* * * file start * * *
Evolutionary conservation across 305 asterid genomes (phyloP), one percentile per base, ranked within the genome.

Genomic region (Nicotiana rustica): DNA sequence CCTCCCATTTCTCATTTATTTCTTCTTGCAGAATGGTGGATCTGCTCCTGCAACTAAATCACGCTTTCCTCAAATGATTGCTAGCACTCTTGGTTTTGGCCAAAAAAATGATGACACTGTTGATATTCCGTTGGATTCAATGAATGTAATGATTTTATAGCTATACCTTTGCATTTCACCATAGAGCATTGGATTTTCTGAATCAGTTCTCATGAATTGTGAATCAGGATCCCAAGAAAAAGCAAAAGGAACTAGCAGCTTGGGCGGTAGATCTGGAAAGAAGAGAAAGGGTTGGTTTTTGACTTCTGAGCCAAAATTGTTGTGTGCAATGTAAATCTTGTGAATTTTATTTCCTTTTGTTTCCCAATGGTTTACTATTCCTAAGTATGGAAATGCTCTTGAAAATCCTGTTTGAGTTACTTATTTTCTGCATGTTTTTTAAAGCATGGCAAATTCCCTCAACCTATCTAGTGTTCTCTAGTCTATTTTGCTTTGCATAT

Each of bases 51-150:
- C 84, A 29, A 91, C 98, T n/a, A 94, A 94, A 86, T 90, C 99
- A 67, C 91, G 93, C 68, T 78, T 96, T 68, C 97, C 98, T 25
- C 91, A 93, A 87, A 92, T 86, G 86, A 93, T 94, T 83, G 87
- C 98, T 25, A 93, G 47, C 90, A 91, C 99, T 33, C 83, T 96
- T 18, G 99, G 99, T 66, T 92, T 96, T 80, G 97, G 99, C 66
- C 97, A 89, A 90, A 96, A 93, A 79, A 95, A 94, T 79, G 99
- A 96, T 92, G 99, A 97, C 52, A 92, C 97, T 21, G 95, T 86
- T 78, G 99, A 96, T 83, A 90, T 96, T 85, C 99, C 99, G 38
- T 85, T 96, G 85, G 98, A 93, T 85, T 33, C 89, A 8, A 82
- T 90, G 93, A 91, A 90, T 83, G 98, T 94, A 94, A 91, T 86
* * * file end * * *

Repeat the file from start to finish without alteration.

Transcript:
Evolutionary conservation across 305 asterid genomes (phyloP), one percentile per base, ranked within the genome.

Genomic region (Nicotiana rustica): DNA sequence CCTCCCATTTCTCATTTATTTCTTCTTGCAGAATGGTGGATCTGCTCCTGCAACTAAATCACGCTTTCCTCAAATGATTGCTAGCACTCTTGGTTTTGGCCAAAAAAATGATGACACTGTTGATATTCCGTTGGATTCAATGAATGTAATGATTTTATAGCTATACCTTTGCATTTCACCATAGAGCATTGGATTTTCTGAATCAGTTCTCATGAATTGTGAATCAGGATCCCAAGAAAAAGCAAAAGGAACTAGCAGCTTGGGCGGTAGATCTGGAAAGAAGAGAAAGGGTTGGTTTTTGACTTCTGAGCCAAAATTGTTGTGTGCAATGTAAATCTTGTGAATTTTATTTCCTTTTGTTTCCCAATGGTTTACTATTCCTAAGTATGGAAATGCTCTTGAAAATCCTGTTTGAGTTACTTATTTTCTGCATGTTTTTTAAAGCATGGCAAATTCCCTCAACCTATCTAGTGTTCTCTAGTCTATTTTGCTTTGCATAT

Each of bases 51-150:
- C 84, A 29, A 91, C 98, T n/a, A 94, A 94, A 86, T 90, C 99
- A 67, C 91, G 93, C 68, T 78, T 96, T 68, C 97, C 98, T 25
- C 91, A 93, A 87, A 92, T 86, G 86, A 93, T 94, T 83, G 87
- C 98, T 25, A 93, G 47, C 90, A 91, C 99, T 33, C 83, T 96
- T 18, G 99, G 99, T 66, T 92, T 96, T 80, G 97, G 99, C 66
- C 97, A 89, A 90, A 96, A 93, A 79, A 95, A 94, T 79, G 99
- A 96, T 92, G 99, A 97, C 52, A 92, C 97, T 21, G 95, T 86
- T 78, G 99, A 96, T 83, A 90, T 96, T 85, C 99, C 99, G 38
- T 85, T 96, G 85, G 98, A 93, T 85, T 33, C 89, A 8, A 82
- T 90, G 93, A 91, A 90, T 83, G 98, T 94, A 94, A 91, T 86